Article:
The American resurgence in women’s golf extends to the major championships.
With Lexi Thompson winning the Kraft Nabisco Championship in April and Michelle Wie the U.S. Women’s Open in June, Americans will tee it up at the Ricoh Women’s British Open this week trying for the first time in 15 years to win the first three major championships of the year.
Back in 1999, American Dottie Pepper opened the year winning the Kraft Nabisco with fellow American Juli Inkster following up winning the LPGA Championship and the U.S. Women’s Open.
When Stacy Lewis won the Ricoh Women’s British Open last year, she ended a drought of 10 consecutive majors without an American victory, the longest winless stretch in the history of the American women’s game. The state of the American game seemed especially ragged last year when Europe won the Solheim Cup for the first time on American soil in a historic rout.
The Americans have won 10 of the 16 LPGA events staged this year. How good is that? It’s more than they won in 2010 and ’11 combined. It’s just July, but Americans have won more tour events this season than they have in any year since 2007.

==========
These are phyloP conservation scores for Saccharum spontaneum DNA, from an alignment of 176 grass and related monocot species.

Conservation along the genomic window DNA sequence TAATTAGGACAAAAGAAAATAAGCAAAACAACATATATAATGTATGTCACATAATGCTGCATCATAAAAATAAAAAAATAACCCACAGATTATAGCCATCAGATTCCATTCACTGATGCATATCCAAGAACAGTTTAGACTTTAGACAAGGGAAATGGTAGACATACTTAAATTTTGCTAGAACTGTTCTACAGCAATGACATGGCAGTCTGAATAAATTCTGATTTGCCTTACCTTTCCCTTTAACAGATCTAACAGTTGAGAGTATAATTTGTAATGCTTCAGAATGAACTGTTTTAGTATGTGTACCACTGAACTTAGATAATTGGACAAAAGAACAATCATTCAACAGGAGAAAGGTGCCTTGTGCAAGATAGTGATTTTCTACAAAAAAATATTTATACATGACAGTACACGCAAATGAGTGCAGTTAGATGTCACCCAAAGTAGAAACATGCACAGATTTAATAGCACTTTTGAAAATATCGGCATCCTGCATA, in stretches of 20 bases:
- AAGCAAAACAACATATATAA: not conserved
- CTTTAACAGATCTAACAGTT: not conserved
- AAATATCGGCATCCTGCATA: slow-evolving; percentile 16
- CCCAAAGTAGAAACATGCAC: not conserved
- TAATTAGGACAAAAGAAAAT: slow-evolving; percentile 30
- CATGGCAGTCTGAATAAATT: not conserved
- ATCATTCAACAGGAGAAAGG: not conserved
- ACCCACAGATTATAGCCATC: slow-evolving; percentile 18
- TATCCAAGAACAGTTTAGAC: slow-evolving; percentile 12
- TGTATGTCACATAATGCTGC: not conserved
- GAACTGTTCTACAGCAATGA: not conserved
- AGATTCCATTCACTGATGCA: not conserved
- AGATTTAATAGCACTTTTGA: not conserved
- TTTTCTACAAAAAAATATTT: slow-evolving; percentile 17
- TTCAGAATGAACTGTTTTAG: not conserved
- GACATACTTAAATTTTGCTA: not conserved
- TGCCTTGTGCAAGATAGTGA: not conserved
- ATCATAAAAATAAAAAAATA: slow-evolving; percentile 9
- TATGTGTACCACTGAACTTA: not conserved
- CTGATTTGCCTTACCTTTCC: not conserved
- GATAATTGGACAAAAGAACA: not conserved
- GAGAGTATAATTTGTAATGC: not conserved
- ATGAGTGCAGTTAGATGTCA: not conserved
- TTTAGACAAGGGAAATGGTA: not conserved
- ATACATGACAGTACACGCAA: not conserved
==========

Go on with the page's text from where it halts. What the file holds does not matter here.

More than that, Lewis stands as an American atop the Rolex world rankings.
Things have changed quickly in women’s golf. A year ago, Inbee Park was leading South Korea’s continuing dominance of the women’s game. She arrived for the Ricoh Women’s British Open at St. Andrews trying to become the first player to win the first four women’s majors of the year. Park has the lone South Korean LPGA victory this year.
“There's definitely been a switch,” Lewis said. “I think we are all kind of motivating each other. I think we have all been kind of motivated from Solheim and from answering those questions all the time of where are the Americans. But it's great to see, because we all have great camaraderie among us, and so it's fun to get together and play practice rounds, play matches, because we are making each other better. And obviously it's a great thing for the tour, as well.”